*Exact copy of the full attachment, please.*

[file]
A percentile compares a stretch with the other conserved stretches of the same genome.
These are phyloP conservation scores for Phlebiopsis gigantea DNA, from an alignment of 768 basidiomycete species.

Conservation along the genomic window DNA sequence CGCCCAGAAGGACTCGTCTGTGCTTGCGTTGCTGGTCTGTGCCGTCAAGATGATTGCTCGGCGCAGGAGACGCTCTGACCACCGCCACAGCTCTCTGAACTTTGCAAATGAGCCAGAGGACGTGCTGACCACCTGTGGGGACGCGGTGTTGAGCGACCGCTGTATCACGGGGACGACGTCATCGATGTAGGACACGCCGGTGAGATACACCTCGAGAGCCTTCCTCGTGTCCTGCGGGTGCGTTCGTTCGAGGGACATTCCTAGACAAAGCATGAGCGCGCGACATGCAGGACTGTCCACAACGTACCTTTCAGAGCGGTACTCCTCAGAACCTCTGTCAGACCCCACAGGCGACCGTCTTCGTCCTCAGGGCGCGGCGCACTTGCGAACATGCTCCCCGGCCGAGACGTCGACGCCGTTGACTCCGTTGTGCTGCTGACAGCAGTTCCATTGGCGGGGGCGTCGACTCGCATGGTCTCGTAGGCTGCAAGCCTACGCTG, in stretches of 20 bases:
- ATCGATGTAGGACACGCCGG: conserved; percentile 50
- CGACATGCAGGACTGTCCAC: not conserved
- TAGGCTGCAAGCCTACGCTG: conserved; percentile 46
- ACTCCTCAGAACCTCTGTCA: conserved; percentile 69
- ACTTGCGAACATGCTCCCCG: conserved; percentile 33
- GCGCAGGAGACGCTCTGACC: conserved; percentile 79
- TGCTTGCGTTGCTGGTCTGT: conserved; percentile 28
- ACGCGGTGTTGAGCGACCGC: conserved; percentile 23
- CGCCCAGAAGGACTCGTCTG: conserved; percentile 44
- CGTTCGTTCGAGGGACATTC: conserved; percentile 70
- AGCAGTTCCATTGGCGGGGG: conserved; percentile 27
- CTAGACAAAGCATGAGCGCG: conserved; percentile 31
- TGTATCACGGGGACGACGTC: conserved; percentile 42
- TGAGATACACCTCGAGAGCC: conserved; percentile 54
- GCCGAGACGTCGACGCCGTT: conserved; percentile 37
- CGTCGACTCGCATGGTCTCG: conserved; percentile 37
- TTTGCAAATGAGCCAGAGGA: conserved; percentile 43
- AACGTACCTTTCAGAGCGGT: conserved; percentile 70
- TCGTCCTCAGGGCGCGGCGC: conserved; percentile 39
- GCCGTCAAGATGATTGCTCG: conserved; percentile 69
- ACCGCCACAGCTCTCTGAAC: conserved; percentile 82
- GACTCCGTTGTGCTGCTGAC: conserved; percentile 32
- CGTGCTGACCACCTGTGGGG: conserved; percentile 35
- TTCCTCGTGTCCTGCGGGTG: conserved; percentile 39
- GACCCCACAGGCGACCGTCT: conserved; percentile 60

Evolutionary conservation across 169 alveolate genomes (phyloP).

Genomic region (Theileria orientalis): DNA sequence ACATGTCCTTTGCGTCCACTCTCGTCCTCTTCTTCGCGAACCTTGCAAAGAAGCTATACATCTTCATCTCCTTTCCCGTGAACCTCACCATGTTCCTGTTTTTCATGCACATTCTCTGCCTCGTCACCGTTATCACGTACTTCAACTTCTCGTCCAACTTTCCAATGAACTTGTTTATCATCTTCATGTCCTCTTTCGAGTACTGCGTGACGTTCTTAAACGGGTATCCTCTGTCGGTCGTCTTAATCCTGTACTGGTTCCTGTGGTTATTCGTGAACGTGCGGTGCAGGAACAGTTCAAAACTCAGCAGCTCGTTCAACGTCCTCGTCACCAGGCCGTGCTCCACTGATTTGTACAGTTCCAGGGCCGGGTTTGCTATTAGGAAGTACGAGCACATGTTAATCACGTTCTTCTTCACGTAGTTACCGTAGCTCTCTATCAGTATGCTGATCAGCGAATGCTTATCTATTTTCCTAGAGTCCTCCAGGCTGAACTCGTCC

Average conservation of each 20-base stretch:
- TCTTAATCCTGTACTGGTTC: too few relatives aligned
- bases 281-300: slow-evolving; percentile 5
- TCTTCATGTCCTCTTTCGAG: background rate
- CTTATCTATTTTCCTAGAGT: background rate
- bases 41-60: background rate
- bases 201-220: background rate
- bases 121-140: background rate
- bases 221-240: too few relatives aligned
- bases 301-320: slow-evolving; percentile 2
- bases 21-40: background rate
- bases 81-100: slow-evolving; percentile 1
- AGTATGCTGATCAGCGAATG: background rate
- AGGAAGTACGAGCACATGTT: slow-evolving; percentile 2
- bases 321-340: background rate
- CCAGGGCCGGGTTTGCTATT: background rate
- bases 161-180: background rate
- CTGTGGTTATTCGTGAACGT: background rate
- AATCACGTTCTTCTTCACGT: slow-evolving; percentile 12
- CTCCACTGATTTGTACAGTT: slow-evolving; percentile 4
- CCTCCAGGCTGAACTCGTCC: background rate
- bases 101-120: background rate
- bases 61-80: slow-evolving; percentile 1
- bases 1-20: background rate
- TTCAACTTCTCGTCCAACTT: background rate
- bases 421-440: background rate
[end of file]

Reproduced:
A percentile compares a stretch with the other conserved stretches of the same genome.
These are phyloP conservation scores for Phlebiopsis gigantea DNA, from an alignment of 768 basidiomycete species.

Conservation along the genomic window DNA sequence CGCCCAGAAGGACTCGTCTGTGCTTGCGTTGCTGGTCTGTGCCGTCAAGATGATTGCTCGGCGCAGGAGACGCTCTGACCACCGCCACAGCTCTCTGAACTTTGCAAATGAGCCAGAGGACGTGCTGACCACCTGTGGGGACGCGGTGTTGAGCGACCGCTGTATCACGGGGACGACGTCATCGATGTAGGACACGCCGGTGAGATACACCTCGAGAGCCTTCCTCGTGTCCTGCGGGTGCGTTCGTTCGAGGGACATTCCTAGACAAAGCATGAGCGCGCGACATGCAGGACTGTCCACAACGTACCTTTCAGAGCGGTACTCCTCAGAACCTCTGTCAGACCCCACAGGCGACCGTCTTCGTCCTCAGGGCGCGGCGCACTTGCGAACATGCTCCCCGGCCGAGACGTCGACGCCGTTGACTCCGTTGTGCTGCTGACAGCAGTTCCATTGGCGGGGGCGTCGACTCGCATGGTCTCGTAGGCTGCAAGCCTACGCTG, in stretches of 20 bases:
- ATCGATGTAGGACACGCCGG: conserved; percentile 50
- CGACATGCAGGACTGTCCAC: not conserved
- TAGGCTGCAAGCCTACGCTG: conserved; percentile 46
- ACTCCTCAGAACCTCTGTCA: conserved; percentile 69
- ACTTGCGAACATGCTCCCCG: conserved; percentile 33
- GCGCAGGAGACGCTCTGACC: conserved; percentile 79
- TGCTTGCGTTGCTGGTCTGT: conserved; percentile 28
- ACGCGGTGTTGAGCGACCGC: conserved; percentile 23
- CGCCCAGAAGGACTCGTCTG: conserved; percentile 44
- CGTTCGTTCGAGGGACATTC: conserved; percentile 70
- AGCAGTTCCATTGGCGGGGG: conserved; percentile 27
- CTAGACAAAGCATGAGCGCG: conserved; percentile 31
- TGTATCACGGGGACGACGTC: conserved; percentile 42
- TGAGATACACCTCGAGAGCC: conserved; percentile 54
- GCCGAGACGTCGACGCCGTT: conserved; percentile 37
- CGTCGACTCGCATGGTCTCG: conserved; percentile 37
- TTTGCAAATGAGCCAGAGGA: conserved; percentile 43
- AACGTACCTTTCAGAGCGGT: conserved; percentile 70
- TCGTCCTCAGGGCGCGGCGC: conserved; percentile 39
- GCCGTCAAGATGATTGCTCG: conserved; percentile 69
- ACCGCCACAGCTCTCTGAAC: conserved; percentile 82
- GACTCCGTTGTGCTGCTGAC: conserved; percentile 32
- CGTGCTGACCACCTGTGGGG: conserved; percentile 35
- TTCCTCGTGTCCTGCGGGTG: conserved; percentile 39
- GACCCCACAGGCGACCGTCT: conserved; percentile 60

Evolutionary conservation across 169 alveolate genomes (phyloP).

Genomic region (Theileria orientalis): DNA sequence ACATGTCCTTTGCGTCCACTCTCGTCCTCTTCTTCGCGAACCTTGCAAAGAAGCTATACATCTTCATCTCCTTTCCCGTGAACCTCACCATGTTCCTGTTTTTCATGCACATTCTCTGCCTCGTCACCGTTATCACGTACTTCAACTTCTCGTCCAACTTTCCAATGAACTTGTTTATCATCTTCATGTCCTCTTTCGAGTACTGCGTGACGTTCTTAAACGGGTATCCTCTGTCGGTCGTCTTAATCCTGTACTGGTTCCTGTGGTTATTCGTGAACGTGCGGTGCAGGAACAGTTCAAAACTCAGCAGCTCGTTCAACGTCCTCGTCACCAGGCCGTGCTCCACTGATTTGTACAGTTCCAGGGCCGGGTTTGCTATTAGGAAGTACGAGCACATGTTAATCACGTTCTTCTTCACGTAGTTACCGTAGCTCTCTATCAGTATGCTGATCAGCGAATGCTTATCTATTTTCCTAGAGTCCTCCAGGCTGAACTCGTCC

Average conservation of each 20-base stretch:
- TCTTAATCCTGTACTGGTTC: too few relatives aligned
- bases 281-300: slow-evolving; percentile 5
- TCTTCATGTCCTCTTTCGAG: background rate
- CTTATCTATTTTCCTAGAGT: background rate
- bases 41-60: background rate
- bases 201-220: background rate
- bases 121-140: background rate
- bases 221-240: too few relatives aligned
- bases 301-320: slow-evolving; percentile 2
- bases 21-40: background rate
- bases 81-100: slow-evolving; percentile 1
- AGTATGCTGATCAGCGAATG: background rate
- AGGAAGTACGAGCACATGTT: slow-evolving; percentile 2
- bases 321-340: background rate
- CCAGGGCCGGGTTTGCTATT: background rate
- bases 161-180: background rate
- CTGTGGTTATTCGTGAACGT: background rate
- AATCACGTTCTTCTTCACGT: slow-evolving; percentile 12
- CTCCACTGATTTGTACAGTT: slow-evolving; percentile 4
- CCTCCAGGCTGAACTCGTCC: background rate
- bases 101-120: background rate
- bases 61-80: slow-evolving; percentile 1
- bases 1-20: background rate
- TTCAACTTCTCGTCCAACTT: background rate
- bases 421-440: background rate